The academic study of religion is central to the creation
of a community of world citizens. Our program is designed
for students who live in a pluralistic society and who wish
to investigate the role religions play in human life and society.
Because religion has shaped the human story of almost every
culture, it is difficult to understand human behavior or to
interpret world events without grasping how religion has helped
to determine them. As United States Supreme Court Justices
Clark and Goldberg wrote in their decision allowing the study
of religion in public schools, "one's education is not
complete without a study of comparative religion or the history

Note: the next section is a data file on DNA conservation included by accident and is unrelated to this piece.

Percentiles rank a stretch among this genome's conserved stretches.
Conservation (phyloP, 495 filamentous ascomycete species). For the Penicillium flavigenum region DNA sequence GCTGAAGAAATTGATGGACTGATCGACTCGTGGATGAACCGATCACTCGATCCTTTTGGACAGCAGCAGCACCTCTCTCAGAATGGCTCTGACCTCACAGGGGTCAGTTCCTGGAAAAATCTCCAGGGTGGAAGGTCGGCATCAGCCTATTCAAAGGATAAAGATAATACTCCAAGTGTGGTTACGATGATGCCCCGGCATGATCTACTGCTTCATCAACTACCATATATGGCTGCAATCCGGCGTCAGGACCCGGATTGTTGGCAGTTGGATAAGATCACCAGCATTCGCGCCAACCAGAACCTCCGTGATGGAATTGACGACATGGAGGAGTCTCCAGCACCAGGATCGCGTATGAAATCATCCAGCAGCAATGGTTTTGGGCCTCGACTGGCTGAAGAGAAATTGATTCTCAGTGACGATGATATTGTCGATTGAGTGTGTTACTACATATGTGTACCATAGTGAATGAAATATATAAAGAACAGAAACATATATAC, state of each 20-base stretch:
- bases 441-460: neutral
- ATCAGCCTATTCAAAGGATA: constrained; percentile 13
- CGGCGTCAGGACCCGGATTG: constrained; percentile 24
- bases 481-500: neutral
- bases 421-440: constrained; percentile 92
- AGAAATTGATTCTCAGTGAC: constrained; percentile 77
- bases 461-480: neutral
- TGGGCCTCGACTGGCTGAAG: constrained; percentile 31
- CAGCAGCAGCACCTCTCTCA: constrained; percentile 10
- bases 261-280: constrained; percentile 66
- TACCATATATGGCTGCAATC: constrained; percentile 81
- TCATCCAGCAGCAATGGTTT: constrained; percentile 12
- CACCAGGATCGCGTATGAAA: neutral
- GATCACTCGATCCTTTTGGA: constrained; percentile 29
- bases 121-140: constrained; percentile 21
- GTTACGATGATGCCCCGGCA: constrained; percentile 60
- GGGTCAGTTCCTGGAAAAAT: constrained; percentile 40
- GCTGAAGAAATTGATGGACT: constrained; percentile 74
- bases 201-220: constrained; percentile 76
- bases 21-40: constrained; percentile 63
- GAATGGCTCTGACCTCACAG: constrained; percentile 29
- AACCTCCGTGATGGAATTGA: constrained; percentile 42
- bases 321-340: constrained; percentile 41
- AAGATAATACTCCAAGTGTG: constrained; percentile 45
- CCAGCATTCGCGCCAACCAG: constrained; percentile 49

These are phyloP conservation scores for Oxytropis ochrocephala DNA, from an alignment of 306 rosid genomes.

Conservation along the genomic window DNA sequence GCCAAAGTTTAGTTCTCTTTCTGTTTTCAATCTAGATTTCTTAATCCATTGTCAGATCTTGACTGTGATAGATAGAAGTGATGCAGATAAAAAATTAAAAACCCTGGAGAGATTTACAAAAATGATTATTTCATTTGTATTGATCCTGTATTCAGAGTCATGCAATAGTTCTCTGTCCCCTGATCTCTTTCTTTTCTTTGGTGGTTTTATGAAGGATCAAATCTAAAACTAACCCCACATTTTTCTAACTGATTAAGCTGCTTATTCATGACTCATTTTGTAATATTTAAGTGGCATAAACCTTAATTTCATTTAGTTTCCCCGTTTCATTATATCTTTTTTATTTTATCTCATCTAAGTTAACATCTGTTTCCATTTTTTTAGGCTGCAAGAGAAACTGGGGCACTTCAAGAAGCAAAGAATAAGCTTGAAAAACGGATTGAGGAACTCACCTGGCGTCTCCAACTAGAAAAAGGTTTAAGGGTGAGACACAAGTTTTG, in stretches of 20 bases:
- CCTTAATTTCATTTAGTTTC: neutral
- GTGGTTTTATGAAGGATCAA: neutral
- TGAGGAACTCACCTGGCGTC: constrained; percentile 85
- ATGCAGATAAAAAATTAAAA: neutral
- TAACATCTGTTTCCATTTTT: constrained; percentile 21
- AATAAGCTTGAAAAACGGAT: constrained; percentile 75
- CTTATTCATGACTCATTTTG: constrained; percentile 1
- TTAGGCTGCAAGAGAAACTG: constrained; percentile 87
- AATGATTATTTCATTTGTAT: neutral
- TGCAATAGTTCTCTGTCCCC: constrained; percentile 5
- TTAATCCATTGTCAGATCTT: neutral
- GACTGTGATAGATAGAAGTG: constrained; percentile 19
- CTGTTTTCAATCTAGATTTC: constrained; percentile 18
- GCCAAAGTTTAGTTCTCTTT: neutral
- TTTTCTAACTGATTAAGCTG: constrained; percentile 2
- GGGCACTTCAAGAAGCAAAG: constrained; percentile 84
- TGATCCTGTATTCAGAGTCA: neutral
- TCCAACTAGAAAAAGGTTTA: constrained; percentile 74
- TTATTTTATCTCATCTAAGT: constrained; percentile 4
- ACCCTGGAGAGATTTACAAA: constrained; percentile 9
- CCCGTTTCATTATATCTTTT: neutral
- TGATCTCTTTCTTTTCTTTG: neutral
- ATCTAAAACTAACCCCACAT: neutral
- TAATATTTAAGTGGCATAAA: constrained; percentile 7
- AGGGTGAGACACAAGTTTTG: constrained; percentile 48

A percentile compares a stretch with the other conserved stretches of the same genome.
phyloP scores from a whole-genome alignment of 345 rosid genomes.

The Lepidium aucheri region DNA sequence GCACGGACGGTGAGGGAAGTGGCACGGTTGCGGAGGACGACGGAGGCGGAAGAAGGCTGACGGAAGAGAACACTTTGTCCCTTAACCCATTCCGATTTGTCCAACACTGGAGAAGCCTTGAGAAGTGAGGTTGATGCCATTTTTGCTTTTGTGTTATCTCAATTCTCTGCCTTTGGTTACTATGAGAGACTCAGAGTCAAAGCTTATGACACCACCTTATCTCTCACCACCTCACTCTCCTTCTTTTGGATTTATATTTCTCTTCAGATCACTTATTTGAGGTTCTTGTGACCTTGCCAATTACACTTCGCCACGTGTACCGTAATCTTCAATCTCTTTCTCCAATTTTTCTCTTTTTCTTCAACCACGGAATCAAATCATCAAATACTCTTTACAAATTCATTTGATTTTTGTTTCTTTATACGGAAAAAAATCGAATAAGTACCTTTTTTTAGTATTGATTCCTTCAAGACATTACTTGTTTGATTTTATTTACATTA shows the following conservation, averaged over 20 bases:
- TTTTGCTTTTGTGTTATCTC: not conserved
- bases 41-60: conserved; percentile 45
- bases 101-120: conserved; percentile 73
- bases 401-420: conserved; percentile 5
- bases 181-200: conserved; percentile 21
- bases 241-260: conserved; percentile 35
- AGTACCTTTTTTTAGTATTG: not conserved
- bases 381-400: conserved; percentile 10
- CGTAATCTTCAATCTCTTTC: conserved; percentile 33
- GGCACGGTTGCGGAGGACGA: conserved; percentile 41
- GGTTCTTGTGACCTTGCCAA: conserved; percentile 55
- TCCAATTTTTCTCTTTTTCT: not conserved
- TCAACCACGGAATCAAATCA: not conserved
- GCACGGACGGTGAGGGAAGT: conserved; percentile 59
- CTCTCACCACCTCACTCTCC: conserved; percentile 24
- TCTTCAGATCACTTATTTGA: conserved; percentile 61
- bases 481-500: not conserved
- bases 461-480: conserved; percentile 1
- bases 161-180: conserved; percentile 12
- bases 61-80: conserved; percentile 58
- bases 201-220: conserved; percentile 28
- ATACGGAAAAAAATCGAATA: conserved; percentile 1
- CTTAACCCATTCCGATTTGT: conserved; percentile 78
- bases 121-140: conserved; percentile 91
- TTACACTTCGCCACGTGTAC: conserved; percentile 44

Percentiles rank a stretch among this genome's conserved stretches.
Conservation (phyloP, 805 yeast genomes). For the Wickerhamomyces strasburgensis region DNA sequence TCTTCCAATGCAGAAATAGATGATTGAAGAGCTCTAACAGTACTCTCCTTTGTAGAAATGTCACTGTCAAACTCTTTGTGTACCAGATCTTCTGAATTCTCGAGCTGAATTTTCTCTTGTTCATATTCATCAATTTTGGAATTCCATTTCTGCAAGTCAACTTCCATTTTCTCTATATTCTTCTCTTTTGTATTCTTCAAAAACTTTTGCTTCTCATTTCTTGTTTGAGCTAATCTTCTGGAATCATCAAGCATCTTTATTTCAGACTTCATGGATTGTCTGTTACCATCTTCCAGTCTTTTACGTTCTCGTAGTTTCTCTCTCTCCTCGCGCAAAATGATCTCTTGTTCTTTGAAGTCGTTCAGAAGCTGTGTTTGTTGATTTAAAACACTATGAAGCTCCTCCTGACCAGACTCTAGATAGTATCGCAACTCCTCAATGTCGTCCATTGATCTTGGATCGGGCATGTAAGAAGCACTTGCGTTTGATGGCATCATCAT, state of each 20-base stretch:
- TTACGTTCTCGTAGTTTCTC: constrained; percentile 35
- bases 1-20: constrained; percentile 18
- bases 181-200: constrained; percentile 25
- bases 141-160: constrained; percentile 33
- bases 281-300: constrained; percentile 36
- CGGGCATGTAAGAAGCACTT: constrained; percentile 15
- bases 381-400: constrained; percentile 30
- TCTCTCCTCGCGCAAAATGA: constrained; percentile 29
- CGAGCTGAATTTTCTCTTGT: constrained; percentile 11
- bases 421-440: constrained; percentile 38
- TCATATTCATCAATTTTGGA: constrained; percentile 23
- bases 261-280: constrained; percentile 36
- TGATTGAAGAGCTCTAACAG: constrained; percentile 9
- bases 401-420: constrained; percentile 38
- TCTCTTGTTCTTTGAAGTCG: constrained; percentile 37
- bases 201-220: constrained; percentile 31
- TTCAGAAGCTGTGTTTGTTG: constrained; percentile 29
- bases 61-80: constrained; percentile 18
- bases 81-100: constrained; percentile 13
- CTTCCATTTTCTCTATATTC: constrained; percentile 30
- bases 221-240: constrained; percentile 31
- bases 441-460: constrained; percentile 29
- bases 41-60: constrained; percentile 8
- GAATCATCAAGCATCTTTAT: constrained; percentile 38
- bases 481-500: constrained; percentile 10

of religion and its relationship to the advancement of civilization."
Part of the liberal arts, religious studies employs critical
analysis and methods from a variety of disciplines to understand
religious traditions as well as to question the dogmas, stereotypes,
and prejudices that may surround those traditions. In addition
to investigating religious symbols, texts, practices, and
belief systems, the study of religion examines the relationship
of religion to ethics, contemporary social issues, politics,
history, psychology, science, literature, and the arts.